Is Matt Holliday long for St. Louis?

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You know the story by now: a veteran comes to St. Louis, loves it there, wins some games, falls for all of that “best fans in baseball business” and decides to make it a home.  Jim Edmonds is the best example of it.  Come to think of it, he might be the only significant example.  Still, that meme seems to hold true for some reason, at least in the minds of Cardinal fans.

A lot of people figured that Matt Holliday might fit that profile too.  Financially speaking he probably screwed up in not taking the Rockies’ last contract offer, and he was more or less lost in Oakland the first part of this year, making him a less attractive free agent in the minds of many.  Plus he has Scott Boras for an agent, making things even more prickly.  Given his post-trade surge, he seems like a great candidate to say “hey, this is a great situation!  I have Albert Pujols hitting in front of me, fans who love me, and a lot of weak NL Central pitching to feast on.  I’m staying!”

Not so fast says ESPN’s Buster Olney (sorry; link is to Insider material).  Olney takes a look at the Cardinals’ business plan over the past few years and makes a pretty good case that Holliday will not be seriously pursued by the club.  St. Louis doesn’t seem to want a $100M+ payroll if they can help it, they’re going to sign DeRosa, and Pujols, Chris Carpenter and Adam Wainwright are going to get more expensive over the course of any hypothetical Matt Holliday deal.

Olney thinks that leaves Holliday the odd man out.  In fact, he thinks Holliday will sign with the Angels.  I’m inclined to agree with the “Holliday won’t come back” part, but you have to figure that Anaheim wasn’t all that impressed by what they saw of him while he played for the A’s.  Plus, you have to figure that Holliday will want to stay in NL given his little jaunt around the junior circuit this summer.

As for the Cardinals, if they don’t bring him back, I presume that they’ll keep up the same old model: see if they can win with Albert, some pitching and a prayer.  If that’s not working by July, they’ll rent a bat for the second half, and hope that the Cubs don’t figure things out in the meantime.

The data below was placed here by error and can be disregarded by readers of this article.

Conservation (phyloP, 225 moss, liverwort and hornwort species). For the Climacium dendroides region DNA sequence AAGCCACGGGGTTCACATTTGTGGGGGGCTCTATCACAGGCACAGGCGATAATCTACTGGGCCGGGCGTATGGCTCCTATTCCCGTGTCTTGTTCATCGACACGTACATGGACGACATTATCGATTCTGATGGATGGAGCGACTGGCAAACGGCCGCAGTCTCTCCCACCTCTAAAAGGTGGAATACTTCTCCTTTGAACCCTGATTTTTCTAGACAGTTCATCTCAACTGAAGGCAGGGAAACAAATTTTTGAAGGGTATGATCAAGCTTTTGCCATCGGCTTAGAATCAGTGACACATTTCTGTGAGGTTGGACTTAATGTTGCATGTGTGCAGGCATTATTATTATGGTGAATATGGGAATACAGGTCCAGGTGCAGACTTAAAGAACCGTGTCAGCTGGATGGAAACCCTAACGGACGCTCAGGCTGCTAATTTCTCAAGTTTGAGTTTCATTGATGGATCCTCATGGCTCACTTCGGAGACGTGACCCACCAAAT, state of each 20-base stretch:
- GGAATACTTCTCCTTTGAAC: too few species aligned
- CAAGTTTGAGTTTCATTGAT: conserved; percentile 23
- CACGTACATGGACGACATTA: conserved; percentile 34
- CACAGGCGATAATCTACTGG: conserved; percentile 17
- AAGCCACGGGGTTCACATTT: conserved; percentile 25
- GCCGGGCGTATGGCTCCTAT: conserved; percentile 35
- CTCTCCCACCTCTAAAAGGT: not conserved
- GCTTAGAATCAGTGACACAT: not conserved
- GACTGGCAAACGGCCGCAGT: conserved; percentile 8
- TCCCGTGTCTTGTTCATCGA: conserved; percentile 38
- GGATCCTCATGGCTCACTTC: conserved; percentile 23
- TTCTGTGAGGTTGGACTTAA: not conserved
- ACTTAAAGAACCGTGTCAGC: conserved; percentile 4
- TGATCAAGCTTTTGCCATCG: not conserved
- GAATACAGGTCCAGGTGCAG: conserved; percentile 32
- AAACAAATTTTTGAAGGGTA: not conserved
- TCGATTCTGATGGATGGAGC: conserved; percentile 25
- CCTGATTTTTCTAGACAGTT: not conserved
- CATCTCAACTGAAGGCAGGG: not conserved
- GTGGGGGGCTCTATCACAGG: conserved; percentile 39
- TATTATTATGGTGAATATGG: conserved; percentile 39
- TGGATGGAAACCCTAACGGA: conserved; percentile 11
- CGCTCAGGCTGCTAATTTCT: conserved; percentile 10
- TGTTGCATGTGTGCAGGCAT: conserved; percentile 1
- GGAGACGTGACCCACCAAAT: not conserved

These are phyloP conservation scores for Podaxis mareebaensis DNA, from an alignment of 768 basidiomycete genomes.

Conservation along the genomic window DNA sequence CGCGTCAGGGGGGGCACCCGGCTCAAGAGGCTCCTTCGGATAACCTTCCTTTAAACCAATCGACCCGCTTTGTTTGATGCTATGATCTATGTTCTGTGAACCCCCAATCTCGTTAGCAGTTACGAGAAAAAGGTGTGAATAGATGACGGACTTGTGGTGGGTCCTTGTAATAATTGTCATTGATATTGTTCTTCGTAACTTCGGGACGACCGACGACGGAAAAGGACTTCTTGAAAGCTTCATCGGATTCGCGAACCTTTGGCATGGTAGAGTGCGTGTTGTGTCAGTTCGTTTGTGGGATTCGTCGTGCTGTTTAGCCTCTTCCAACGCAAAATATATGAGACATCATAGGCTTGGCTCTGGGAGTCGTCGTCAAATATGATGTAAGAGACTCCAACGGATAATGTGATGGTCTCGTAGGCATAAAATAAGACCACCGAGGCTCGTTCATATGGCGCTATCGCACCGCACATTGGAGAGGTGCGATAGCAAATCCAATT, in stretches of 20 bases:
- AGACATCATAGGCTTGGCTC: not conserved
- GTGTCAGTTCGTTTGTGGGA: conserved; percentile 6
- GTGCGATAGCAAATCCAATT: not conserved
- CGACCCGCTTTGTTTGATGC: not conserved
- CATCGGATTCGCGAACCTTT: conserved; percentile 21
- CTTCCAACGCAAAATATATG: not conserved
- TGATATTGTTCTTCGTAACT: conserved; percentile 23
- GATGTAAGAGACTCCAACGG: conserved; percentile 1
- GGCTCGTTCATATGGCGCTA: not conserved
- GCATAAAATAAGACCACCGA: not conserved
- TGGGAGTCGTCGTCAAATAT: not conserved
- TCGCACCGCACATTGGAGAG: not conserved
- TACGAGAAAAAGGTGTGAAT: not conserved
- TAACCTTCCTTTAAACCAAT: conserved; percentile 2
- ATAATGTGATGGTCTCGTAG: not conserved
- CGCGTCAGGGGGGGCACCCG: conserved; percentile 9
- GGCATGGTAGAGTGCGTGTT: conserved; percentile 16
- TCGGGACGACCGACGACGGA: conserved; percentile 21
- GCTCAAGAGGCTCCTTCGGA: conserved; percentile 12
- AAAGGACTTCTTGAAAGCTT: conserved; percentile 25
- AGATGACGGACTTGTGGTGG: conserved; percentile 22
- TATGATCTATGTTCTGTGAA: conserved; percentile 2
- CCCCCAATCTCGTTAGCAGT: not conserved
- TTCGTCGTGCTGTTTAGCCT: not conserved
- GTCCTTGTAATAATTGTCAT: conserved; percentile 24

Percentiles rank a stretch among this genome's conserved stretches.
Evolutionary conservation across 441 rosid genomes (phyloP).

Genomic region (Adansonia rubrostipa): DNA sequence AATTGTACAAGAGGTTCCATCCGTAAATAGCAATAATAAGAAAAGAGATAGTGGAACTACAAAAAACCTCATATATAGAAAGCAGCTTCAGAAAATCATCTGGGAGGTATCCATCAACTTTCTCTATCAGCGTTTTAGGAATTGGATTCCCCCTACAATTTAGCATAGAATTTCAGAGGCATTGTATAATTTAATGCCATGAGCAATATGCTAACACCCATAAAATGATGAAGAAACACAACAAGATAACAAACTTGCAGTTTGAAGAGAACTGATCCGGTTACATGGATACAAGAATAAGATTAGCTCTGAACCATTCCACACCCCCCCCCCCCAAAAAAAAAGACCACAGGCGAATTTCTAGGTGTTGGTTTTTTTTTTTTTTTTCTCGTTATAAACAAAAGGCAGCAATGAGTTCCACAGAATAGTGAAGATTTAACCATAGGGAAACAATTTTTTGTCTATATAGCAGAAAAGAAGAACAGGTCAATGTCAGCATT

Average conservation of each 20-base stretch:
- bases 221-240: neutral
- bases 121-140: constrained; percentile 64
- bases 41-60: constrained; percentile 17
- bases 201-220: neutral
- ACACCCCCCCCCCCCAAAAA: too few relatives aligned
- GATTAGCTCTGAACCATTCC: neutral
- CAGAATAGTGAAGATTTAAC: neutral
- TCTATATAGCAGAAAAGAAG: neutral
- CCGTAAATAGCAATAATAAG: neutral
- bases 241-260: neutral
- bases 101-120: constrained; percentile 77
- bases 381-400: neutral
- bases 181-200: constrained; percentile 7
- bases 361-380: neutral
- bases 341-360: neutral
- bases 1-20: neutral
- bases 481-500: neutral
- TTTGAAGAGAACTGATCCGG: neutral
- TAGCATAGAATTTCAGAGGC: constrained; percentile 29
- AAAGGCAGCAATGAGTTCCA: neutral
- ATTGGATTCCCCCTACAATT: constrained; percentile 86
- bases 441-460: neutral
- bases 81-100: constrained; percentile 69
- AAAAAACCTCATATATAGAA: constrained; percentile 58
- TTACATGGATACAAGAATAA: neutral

Not a bad plan, really.  Especially the part that depends on the Cubs to self-destruct at one point or another. 

Athletics sign Santiago Casilla to two-year, $11 million deal

MIAMI, FL - AUGUST 10: Santiago Casilla #46 of the San Francisco Giants throws a pitch during the 9th inning against the Miami Marlins at Marlins Park on August 10, 2016 in Miami, Florida. (Photo by Eric Espada/Getty Images)
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After letting rumors of the deal percolate for the last week, the Athletics officially announced their two-year, $11 million contract with right-hander Santiago Casilla on Friday (and threw a little bit of shade at the Giants, too). As previously reported, the contract includes an extra $3 million in performance bonuses.

Casilla, 36, got his major league start with Oakland back in 2004, racking up a 5.11 ERA and four saves over six seasons in the A’s bullpen. After picking up a minor league deal with the Giants in 2010, the righty flitted in and out of the closing role with varying degrees of success. Notwithstanding a slight downturn in his production rate during the 2016 season, he earned 123 saves and a 2.42 ERA during the past seven years in San Francisco. Securing another closing role might be a little tougher across the Bay, however, with a bullpen that includes fellow closers Ryan Madson, Ryan Dull and Sean Doolittle.

Keith Law: The Braves have the best farm system. Who has the worst?

PHOENIX, AZ - APRIL 06:  General manager Dave Stewart of the Arizona Diamondbacks laughs on the field before the Opening Day MLB game against the San Francisco Giants at Chase Field on April 6, 2015 in Phoenix, Arizona.  (Photo by Christian Petersen/Getty Images)
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Why is this man smiling? Man, I wouldn’t be smiling if I read what I just read.

This is the week when ESPN’s Keith Law releases his prospect and farm system rankings. He kicks off his content this week with a top-to-bottom ranking of all 30 farm systems. As a rule he limits his analysis to players who are currently in the minors and who have not yet exhausted their rookie of the year eligibility.

For the second straight year, Law ranks the Braves as the best system in baseball. Number two — making a big leap from last year’s number 13 ranking – is the New York Yankees. Dead last: the Arizona Diamondbacks, which Law says “Dave Stewart ritually disemboweled” over the past two years. That’s gotta hurt.

If you want to know the reasons and the rankings of everyone in between you’ll have to get an ESPN Insider subscription. Sorry, I know everyone hates to pay for content on the Internet, but Keith and others who do this kind of work put a lot of damn work into it and this is what pays their bills. I typically don’t like to pay for content myself, but I do pay for an ESPN Insider subscription. It’s worth it for Law’s work alone.